WHAT: AES+F “ANGELS-DEMONS”
WHEN: February 16 – April 13
WHERE: Anna Schwartz Gallery, Sydney, Australia
WHY THIS SHOW MATTERS:
Russian art collective AES+F (Tatiana Arzamasova, Lev Evzovitch, Evgeny Svyatsky, and Vladimir Fridkes) are renowned for their bold comments on social, moral, and cultural issues. Their latest body of work, “Angels-Demons,” currently on show at Sydney’s Anna Schwartz Gallery, consists of seven large-scale black sculptures of asexual, amoral infantile beings of differing nationalities.
The purposely ambiguous sculptures are a reflection of the degradation of distinct moral boundaries, distinct genders, and distinct cultural identities; the combination of youth and good/evil characteristics suggests that the young people of today are both the saviours and saboteurs of civilisation as we know it.
At once both alluring and disturbing, the black mirror finish encourages interaction between the sculpture and the viewer while at the same time threatens to evoke a self-reflective investigation of the viewer's own character and personality.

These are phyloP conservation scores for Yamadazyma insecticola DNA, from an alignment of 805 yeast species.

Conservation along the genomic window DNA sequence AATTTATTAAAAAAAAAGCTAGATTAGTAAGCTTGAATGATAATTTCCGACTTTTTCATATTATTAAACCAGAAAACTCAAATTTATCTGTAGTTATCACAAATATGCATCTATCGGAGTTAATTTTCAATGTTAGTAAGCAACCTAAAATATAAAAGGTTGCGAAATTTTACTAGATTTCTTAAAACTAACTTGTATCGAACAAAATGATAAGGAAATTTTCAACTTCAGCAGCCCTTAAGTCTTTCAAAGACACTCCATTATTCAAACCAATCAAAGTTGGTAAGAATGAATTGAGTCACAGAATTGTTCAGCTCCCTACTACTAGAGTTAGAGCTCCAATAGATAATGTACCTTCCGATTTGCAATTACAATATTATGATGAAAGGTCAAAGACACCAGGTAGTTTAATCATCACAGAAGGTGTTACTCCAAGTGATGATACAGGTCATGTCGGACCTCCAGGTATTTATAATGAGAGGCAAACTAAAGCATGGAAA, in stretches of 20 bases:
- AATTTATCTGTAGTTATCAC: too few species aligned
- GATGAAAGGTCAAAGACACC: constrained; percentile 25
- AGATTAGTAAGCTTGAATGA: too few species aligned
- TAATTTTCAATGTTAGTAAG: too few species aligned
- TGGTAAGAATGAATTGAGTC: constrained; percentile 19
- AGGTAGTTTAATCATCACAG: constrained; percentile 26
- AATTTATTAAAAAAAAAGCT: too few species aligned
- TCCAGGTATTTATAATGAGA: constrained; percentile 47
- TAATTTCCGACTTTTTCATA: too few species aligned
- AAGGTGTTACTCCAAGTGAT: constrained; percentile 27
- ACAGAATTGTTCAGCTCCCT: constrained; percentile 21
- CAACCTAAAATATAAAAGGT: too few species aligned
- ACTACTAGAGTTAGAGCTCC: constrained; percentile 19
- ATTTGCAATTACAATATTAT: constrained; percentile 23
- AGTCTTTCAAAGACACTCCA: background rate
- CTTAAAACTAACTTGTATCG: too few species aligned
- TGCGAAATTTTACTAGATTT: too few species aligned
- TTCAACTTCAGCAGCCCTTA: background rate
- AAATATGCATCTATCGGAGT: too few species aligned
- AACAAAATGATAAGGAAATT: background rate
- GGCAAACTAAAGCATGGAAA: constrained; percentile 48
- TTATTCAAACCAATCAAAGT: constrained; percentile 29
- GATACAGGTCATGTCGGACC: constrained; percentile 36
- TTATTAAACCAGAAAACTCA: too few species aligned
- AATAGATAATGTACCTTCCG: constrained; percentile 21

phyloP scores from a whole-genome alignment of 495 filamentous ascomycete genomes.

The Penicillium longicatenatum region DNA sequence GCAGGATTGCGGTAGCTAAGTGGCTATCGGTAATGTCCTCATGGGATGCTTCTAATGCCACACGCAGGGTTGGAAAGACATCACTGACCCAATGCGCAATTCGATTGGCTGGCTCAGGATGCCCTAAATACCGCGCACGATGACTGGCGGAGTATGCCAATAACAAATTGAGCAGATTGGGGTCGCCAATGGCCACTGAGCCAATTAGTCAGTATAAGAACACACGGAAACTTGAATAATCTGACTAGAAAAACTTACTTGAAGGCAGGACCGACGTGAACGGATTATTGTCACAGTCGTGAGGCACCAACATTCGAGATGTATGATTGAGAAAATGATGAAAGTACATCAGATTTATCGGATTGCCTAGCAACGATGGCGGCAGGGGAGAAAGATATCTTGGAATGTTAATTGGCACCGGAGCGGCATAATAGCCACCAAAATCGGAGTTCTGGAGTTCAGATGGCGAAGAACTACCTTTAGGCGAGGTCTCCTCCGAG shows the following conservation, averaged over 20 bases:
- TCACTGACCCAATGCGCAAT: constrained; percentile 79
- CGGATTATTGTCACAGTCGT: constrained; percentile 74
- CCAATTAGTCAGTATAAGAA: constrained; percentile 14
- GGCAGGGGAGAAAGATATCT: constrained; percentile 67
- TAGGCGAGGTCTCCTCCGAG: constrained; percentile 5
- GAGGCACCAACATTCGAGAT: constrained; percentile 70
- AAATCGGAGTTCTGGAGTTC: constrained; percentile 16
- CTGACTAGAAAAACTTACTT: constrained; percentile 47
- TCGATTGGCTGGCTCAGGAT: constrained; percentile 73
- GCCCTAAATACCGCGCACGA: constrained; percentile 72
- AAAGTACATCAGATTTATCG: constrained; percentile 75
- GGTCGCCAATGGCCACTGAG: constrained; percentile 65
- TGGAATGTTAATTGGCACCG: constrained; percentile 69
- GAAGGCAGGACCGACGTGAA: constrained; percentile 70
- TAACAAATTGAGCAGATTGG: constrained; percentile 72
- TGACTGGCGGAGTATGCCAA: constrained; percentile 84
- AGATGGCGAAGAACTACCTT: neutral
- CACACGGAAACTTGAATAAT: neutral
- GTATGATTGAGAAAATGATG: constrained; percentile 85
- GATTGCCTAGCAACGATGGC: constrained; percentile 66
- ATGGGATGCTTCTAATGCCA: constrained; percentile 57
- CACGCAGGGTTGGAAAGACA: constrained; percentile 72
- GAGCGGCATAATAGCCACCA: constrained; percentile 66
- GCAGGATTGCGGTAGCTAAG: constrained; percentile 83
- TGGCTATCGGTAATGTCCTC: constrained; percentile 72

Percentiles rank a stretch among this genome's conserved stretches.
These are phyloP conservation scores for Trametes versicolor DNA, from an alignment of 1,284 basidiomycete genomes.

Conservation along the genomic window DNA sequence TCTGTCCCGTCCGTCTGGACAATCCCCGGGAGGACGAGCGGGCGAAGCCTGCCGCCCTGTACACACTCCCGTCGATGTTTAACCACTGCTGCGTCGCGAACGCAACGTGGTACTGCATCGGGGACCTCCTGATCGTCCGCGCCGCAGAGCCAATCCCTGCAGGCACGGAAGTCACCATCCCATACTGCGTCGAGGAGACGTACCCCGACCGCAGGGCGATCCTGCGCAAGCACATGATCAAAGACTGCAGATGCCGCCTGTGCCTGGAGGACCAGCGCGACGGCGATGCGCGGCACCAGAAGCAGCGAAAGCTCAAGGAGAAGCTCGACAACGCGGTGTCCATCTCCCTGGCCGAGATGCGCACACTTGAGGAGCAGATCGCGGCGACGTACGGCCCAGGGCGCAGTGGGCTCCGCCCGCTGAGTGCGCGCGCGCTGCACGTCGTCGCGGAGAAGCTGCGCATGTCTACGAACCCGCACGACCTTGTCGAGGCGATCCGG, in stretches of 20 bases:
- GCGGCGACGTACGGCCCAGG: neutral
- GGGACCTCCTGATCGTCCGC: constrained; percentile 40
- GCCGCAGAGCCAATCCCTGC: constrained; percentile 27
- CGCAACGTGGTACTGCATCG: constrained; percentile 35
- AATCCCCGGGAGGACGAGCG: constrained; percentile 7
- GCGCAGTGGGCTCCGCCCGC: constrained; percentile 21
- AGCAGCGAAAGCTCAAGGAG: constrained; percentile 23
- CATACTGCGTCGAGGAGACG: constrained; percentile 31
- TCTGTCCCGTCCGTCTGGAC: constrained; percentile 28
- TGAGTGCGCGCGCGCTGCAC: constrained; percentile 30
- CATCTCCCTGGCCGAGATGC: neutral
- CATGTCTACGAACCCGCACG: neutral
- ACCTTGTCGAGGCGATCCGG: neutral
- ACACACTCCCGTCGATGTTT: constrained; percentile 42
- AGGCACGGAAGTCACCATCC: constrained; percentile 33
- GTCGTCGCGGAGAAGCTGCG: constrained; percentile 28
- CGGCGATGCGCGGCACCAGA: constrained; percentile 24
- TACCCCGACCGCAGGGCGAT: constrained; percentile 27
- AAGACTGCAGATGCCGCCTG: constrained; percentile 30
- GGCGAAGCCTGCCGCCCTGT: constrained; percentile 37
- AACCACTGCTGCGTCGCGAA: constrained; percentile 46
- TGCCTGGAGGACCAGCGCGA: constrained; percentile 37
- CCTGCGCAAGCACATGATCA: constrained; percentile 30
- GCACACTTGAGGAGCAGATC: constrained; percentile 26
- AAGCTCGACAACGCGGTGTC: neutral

“The distinct difference between angels and demons, which is common to all cultures, does not exist here. Evil may look like good and vice versa,” the artists explain. “We can't tell which gender as they're at the age when human infants have a strong outward resemblance to each other and are impossible to tell apart. They have the faces of peoples who never settled in Europe but towards whom Europe strived.”
The suite of sculptures is described by AES+f as an apocalyptic parade that is not the end of the old world but the beginning of a new one. The artists have deliberately distanced themselves from their morbid but quite believable prediction of the ultimate fate of the human race, insisting instead that the work focus a lens on the unarticulated hopes and fears generated by these babies.